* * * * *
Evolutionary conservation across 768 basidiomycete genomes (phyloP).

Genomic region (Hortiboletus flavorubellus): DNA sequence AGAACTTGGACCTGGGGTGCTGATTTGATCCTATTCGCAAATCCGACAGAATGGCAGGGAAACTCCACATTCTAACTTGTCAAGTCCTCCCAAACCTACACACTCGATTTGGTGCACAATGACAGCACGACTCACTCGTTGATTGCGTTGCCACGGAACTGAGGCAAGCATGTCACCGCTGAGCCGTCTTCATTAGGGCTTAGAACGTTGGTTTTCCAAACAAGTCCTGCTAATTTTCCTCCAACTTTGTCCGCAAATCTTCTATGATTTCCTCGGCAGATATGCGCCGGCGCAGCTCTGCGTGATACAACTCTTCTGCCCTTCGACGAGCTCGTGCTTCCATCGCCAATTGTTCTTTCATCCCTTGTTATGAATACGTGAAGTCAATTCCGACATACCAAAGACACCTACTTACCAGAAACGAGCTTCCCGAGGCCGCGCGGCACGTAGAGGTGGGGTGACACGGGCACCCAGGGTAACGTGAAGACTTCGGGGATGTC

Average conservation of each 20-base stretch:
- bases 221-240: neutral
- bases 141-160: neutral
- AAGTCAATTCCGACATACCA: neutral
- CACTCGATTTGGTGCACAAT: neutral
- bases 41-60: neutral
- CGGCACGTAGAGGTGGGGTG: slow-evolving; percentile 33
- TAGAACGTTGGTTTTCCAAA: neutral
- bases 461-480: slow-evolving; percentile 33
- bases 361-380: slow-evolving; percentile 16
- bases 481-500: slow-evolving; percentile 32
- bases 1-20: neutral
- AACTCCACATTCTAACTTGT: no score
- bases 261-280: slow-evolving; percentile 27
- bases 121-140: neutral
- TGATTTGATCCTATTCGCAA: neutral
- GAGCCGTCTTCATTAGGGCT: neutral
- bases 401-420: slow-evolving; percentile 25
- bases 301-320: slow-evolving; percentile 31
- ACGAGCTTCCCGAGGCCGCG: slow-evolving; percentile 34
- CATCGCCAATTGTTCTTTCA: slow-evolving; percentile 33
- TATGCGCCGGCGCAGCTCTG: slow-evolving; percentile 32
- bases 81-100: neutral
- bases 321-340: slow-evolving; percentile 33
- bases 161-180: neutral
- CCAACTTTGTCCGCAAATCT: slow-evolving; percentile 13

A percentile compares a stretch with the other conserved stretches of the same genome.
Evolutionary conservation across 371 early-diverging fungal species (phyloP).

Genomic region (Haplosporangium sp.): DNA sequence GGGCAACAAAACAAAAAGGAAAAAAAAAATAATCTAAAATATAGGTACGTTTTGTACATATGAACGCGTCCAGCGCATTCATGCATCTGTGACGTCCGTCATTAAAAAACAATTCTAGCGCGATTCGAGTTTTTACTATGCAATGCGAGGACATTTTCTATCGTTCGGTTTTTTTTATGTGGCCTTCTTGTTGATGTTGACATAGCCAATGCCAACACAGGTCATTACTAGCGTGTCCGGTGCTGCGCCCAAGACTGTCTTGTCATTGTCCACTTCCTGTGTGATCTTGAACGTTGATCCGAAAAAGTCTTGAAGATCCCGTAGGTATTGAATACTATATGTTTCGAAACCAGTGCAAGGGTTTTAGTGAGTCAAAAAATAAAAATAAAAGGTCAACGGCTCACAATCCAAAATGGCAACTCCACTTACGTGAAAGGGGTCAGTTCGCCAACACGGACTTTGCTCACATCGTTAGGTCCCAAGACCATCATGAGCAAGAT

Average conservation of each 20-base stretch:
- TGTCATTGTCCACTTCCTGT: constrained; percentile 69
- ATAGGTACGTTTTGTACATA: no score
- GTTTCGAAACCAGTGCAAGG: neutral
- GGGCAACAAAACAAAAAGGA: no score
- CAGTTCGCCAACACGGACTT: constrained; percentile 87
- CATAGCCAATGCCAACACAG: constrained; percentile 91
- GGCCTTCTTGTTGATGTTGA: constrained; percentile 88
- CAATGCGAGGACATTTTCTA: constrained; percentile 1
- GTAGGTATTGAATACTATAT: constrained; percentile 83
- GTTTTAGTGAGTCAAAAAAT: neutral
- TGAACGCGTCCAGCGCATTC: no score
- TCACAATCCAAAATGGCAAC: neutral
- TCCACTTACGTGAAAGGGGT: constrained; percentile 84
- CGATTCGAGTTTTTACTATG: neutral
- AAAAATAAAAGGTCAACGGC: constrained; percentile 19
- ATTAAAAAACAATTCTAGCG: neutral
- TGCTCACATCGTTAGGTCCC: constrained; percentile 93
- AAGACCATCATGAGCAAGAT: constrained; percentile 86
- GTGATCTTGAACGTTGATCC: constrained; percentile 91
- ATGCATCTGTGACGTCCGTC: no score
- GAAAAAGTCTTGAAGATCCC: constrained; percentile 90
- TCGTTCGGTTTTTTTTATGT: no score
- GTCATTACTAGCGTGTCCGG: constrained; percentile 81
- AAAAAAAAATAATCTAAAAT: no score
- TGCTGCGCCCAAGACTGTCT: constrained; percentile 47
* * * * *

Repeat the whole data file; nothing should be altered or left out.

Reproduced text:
Evolutionary conservation across 768 basidiomycete genomes (phyloP).

Genomic region (Hortiboletus flavorubellus): DNA sequence AGAACTTGGACCTGGGGTGCTGATTTGATCCTATTCGCAAATCCGACAGAATGGCAGGGAAACTCCACATTCTAACTTGTCAAGTCCTCCCAAACCTACACACTCGATTTGGTGCACAATGACAGCACGACTCACTCGTTGATTGCGTTGCCACGGAACTGAGGCAAGCATGTCACCGCTGAGCCGTCTTCATTAGGGCTTAGAACGTTGGTTTTCCAAACAAGTCCTGCTAATTTTCCTCCAACTTTGTCCGCAAATCTTCTATGATTTCCTCGGCAGATATGCGCCGGCGCAGCTCTGCGTGATACAACTCTTCTGCCCTTCGACGAGCTCGTGCTTCCATCGCCAATTGTTCTTTCATCCCTTGTTATGAATACGTGAAGTCAATTCCGACATACCAAAGACACCTACTTACCAGAAACGAGCTTCCCGAGGCCGCGCGGCACGTAGAGGTGGGGTGACACGGGCACCCAGGGTAACGTGAAGACTTCGGGGATGTC

Average conservation of each 20-base stretch:
- bases 221-240: neutral
- bases 141-160: neutral
- AAGTCAATTCCGACATACCA: neutral
- CACTCGATTTGGTGCACAAT: neutral
- bases 41-60: neutral
- CGGCACGTAGAGGTGGGGTG: slow-evolving; percentile 33
- TAGAACGTTGGTTTTCCAAA: neutral
- bases 461-480: slow-evolving; percentile 33
- bases 361-380: slow-evolving; percentile 16
- bases 481-500: slow-evolving; percentile 32
- bases 1-20: neutral
- AACTCCACATTCTAACTTGT: no score
- bases 261-280: slow-evolving; percentile 27
- bases 121-140: neutral
- TGATTTGATCCTATTCGCAA: neutral
- GAGCCGTCTTCATTAGGGCT: neutral
- bases 401-420: slow-evolving; percentile 25
- bases 301-320: slow-evolving; percentile 31
- ACGAGCTTCCCGAGGCCGCG: slow-evolving; percentile 34
- CATCGCCAATTGTTCTTTCA: slow-evolving; percentile 33
- TATGCGCCGGCGCAGCTCTG: slow-evolving; percentile 32
- bases 81-100: neutral
- bases 321-340: slow-evolving; percentile 33
- bases 161-180: neutral
- CCAACTTTGTCCGCAAATCT: slow-evolving; percentile 13

A percentile compares a stretch with the other conserved stretches of the same genome.
Evolutionary conservation across 371 early-diverging fungal species (phyloP).

Genomic region (Haplosporangium sp.): DNA sequence GGGCAACAAAACAAAAAGGAAAAAAAAAATAATCTAAAATATAGGTACGTTTTGTACATATGAACGCGTCCAGCGCATTCATGCATCTGTGACGTCCGTCATTAAAAAACAATTCTAGCGCGATTCGAGTTTTTACTATGCAATGCGAGGACATTTTCTATCGTTCGGTTTTTTTTATGTGGCCTTCTTGTTGATGTTGACATAGCCAATGCCAACACAGGTCATTACTAGCGTGTCCGGTGCTGCGCCCAAGACTGTCTTGTCATTGTCCACTTCCTGTGTGATCTTGAACGTTGATCCGAAAAAGTCTTGAAGATCCCGTAGGTATTGAATACTATATGTTTCGAAACCAGTGCAAGGGTTTTAGTGAGTCAAAAAATAAAAATAAAAGGTCAACGGCTCACAATCCAAAATGGCAACTCCACTTACGTGAAAGGGGTCAGTTCGCCAACACGGACTTTGCTCACATCGTTAGGTCCCAAGACCATCATGAGCAAGAT

Average conservation of each 20-base stretch:
- TGTCATTGTCCACTTCCTGT: constrained; percentile 69
- ATAGGTACGTTTTGTACATA: no score
- GTTTCGAAACCAGTGCAAGG: neutral
- GGGCAACAAAACAAAAAGGA: no score
- CAGTTCGCCAACACGGACTT: constrained; percentile 87
- CATAGCCAATGCCAACACAG: constrained; percentile 91
- GGCCTTCTTGTTGATGTTGA: constrained; percentile 88
- CAATGCGAGGACATTTTCTA: constrained; percentile 1
- GTAGGTATTGAATACTATAT: constrained; percentile 83
- GTTTTAGTGAGTCAAAAAAT: neutral
- TGAACGCGTCCAGCGCATTC: no score
- TCACAATCCAAAATGGCAAC: neutral
- TCCACTTACGTGAAAGGGGT: constrained; percentile 84
- CGATTCGAGTTTTTACTATG: neutral
- AAAAATAAAAGGTCAACGGC: constrained; percentile 19
- ATTAAAAAACAATTCTAGCG: neutral
- TGCTCACATCGTTAGGTCCC: constrained; percentile 93
- AAGACCATCATGAGCAAGAT: constrained; percentile 86
- GTGATCTTGAACGTTGATCC: constrained; percentile 91
- ATGCATCTGTGACGTCCGTC: no score
- GAAAAAGTCTTGAAGATCCC: constrained; percentile 90
- TCGTTCGGTTTTTTTTATGT: no score
- GTCATTACTAGCGTGTCCGG: constrained; percentile 81
- AAAAAAAAATAATCTAAAAT: no score
- TGCTGCGCCCAAGACTGTCT: constrained; percentile 47